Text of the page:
If you’re craving fun in the sun or a relaxing romantic rendezvous this summer, bypass the travel headache and head for a nearby central Illinois winery.
The Illinois Grape Growers and Vintners Association lists five wineries within an hour of Springfield, and one more that’s just outside of Peoria. Each of these is family-owned and offers a wide variety of wines, from the driest red to the sweetest fruit wine.
Hill Prairie Winery (23753 Lounsberry Rd., Oakford) is housed in a 1911 restored barn, surrounded by native Illinois
prairie grass. Guests can sample several unique wines such as Prairie Berry, a
blackberry and blueberry blend, and Autumn Spice, a hearty red infused with
cinnamon and cloves. The winery stages murder mystery dinner theatre on select
Fridays, and performances by local bluegrass, country and acoustic rock
musicians on Sundays.Open 11 a.m.-5 p.m. Monday-Saturday and noon-5 p.m. Sunday, beginning June 1. Go
to www.hillprairiewinery.com for more information.
Mackinaw Valley Vineyard (south of Peoria at 33633 Illinois Route 9, Mackinaw), opened by Paul Hahn in
1997, won “Vineyard of the Year” from IGGVA in 2002. Alexander’s Conquest, a dry blend of Foch, Frontenac and Cabernet grapes, is named for
Hahn’s oldest son; Eric’s Red, a slightly sweet blend of Foch and Frontenac grapes is named for Hahn’s youngest son; and Nicole’s Blush, a sweet blend of Seyval and Cayuga grapes is named for Hahn’s daughter. Saturday music nights run June through September.Open 11 a.m.-6 p.m. Monday-Thursday, 11 a.m.-9 p.m. Friday, 11 a.m.-10:30 p.m.
Saturday and noon-5 p.m. Sunday, beginning June 1. Go to
www.mackinawvalleyvineyard.com for more information.
Willett’s Winery and Cellar (52 miles north of Springfield off Route 29 at 105 E. Market St., Manito) offers
a quaint European setting on a small-town street dotted with woodworking,
bakery, pottery and chocolate shops. Located in a rebuilt 1893 harness shop,
the winery features a selection of wines including four that sold out last
year: Midnight Cherry, Red Raspberry Thrill, Cranberry Frost and Vidal Blanc.
Enjoy the Market Street Experience with live music in the courtyard and food
from the bakery on select Friday nights. Open noon-6 p.m. Monday-Saturday and
1-4 p.m. Sunday. Go to www.willettswinery.com for more information.
Forsee Vineyards and Winery (18165 N. Fourth Ave., Coffeen, southeast of Hillsboro), the newest member of
the Heartland Rivers Wine Trail, opened its doors in early 2008. The winery
features French-inspired wines, from its Traminette, a sweet white with citrus
notes, to its Norton, a dry red with full cherry flavor and a spicy finish.
Guests can enjoy a scenic view of rolling hills and hear live music on
Saturdays and Sundays. Open noon-10 p.m. Thursday-Sunday. Go to
www.forseevineyards.com for more information.
Long Creek Vineyards (7185 E. Firehouse Rd., Decatur) produced four award-winning wines from its
first harvest, including a gold medal for its dry red Chambourcin at the Indy
International Wine Competition in 2006. A variety of northern Italian grapes,
including Nebbiolo, Barbera and Sangiovese, and French varieties of Syrah and
Viognier, have since been planted. The vineyard will add northern European
varieties of Riesling, Gruner Vetliner and Pinot St. Laurent in the future.
Open 6-8 p.m. Friday, noon-8 p.m. Saturday and noon-5 p.m. Sunday, beginning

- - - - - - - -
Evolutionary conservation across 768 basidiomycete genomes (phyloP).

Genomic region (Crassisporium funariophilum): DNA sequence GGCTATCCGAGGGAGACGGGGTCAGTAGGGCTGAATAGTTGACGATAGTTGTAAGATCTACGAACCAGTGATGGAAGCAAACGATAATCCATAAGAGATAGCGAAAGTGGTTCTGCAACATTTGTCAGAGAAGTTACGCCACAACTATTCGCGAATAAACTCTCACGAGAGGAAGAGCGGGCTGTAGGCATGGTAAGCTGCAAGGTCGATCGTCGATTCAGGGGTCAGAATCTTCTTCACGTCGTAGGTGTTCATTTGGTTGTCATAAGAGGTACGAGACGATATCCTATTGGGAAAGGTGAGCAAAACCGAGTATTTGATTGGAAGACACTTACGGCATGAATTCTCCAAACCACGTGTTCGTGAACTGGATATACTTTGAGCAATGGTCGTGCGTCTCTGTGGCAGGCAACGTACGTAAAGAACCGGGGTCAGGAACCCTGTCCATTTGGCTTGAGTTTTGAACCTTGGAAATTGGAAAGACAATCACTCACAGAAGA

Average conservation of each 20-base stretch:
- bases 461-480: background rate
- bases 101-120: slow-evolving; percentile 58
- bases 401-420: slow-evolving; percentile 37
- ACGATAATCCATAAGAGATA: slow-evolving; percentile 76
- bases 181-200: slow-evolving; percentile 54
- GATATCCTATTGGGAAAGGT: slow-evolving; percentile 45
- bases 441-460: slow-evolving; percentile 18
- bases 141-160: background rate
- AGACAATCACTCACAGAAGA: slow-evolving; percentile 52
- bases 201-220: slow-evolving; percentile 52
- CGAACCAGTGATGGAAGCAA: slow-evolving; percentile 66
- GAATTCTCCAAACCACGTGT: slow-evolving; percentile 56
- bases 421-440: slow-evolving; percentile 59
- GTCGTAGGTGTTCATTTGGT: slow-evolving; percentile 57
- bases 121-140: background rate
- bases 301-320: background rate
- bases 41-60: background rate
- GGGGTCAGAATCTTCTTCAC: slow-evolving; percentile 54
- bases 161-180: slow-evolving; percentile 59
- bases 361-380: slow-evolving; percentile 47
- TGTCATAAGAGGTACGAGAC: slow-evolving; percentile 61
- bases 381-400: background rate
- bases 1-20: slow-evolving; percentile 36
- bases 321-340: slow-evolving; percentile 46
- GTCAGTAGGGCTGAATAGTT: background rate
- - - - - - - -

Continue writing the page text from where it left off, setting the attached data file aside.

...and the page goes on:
June 1. Go to www.longcreekvineyards.com for more information.
Kickapoo Creek Winery (6605 N. Smith Rd., Edwards, northwest of Peoria) produces 27 varieties of wine,
including a sweet red raspberry created especially for the Susan B. Komen
Foundation. Its list of dessert wines features Blue Ice, with notes of honey,
roses and pineapple, and Chocolate Cherry Sherry. Dry wines include Red
October, an oak-aged red with a hint of berries and currants, and Golden Sun
Burst, a white with spice and apricot flavors. The winery’s tasting room also serves homemade lunch six days a week. Open 11 a.m.-6 p.m.
Tuesday-Saturday and noon-6 p.m. Sunday. Go to www.kickapoocreekwinery.com for
Megan Pressnall, IGGVA director of external relations, says that as the local foods movement and agritourism have grown, so has the production of local wine. Only 14 wineries operated in Illinois 10 years ago — there are now more than 80 across the state.
“People are really diversifying their farms and looking to bring in different
audiences,” Pressnall says. “The wineries are fulfilling the need for that local experience, the
Wine festivals have also increased in popularity. Pressnall says consumers enjoy the convenience of meeting and sampling products from local winemakers in one location. Likewise, community leaders appreciate the tourists and tourist dollars that flow into their towns and villages.
The Illinois River Wine Trail and the Village of Manito host the first annual Illinois River Wine, Art and Jazz Festival from 11 a.m.- 8 p.m. on Saturday, May 23 in Manito’s Memorial Park. Pressnall says it’s the summer’s biggest collective central Illinois wine festival, offering tastings and wine sales from at least 11 area wineries.
Jazz musicians will perform from 11 a.m.- 8 p.m. and local hot air balloonists will offer rides, beginning at 5 p.m., and a “night glow” at 8 p.m. Local artisans will showcase and sell their creations all day.
Tickets are $10 and include a wine glass and five tasting tickets. Additional tickets will be available for purchase.
For more information on Illinois wineries and vineyards, visit the IGGVA Web site at www.illinoiswine.org.
Contact Amanda Robert at firstname.lastname@example.org.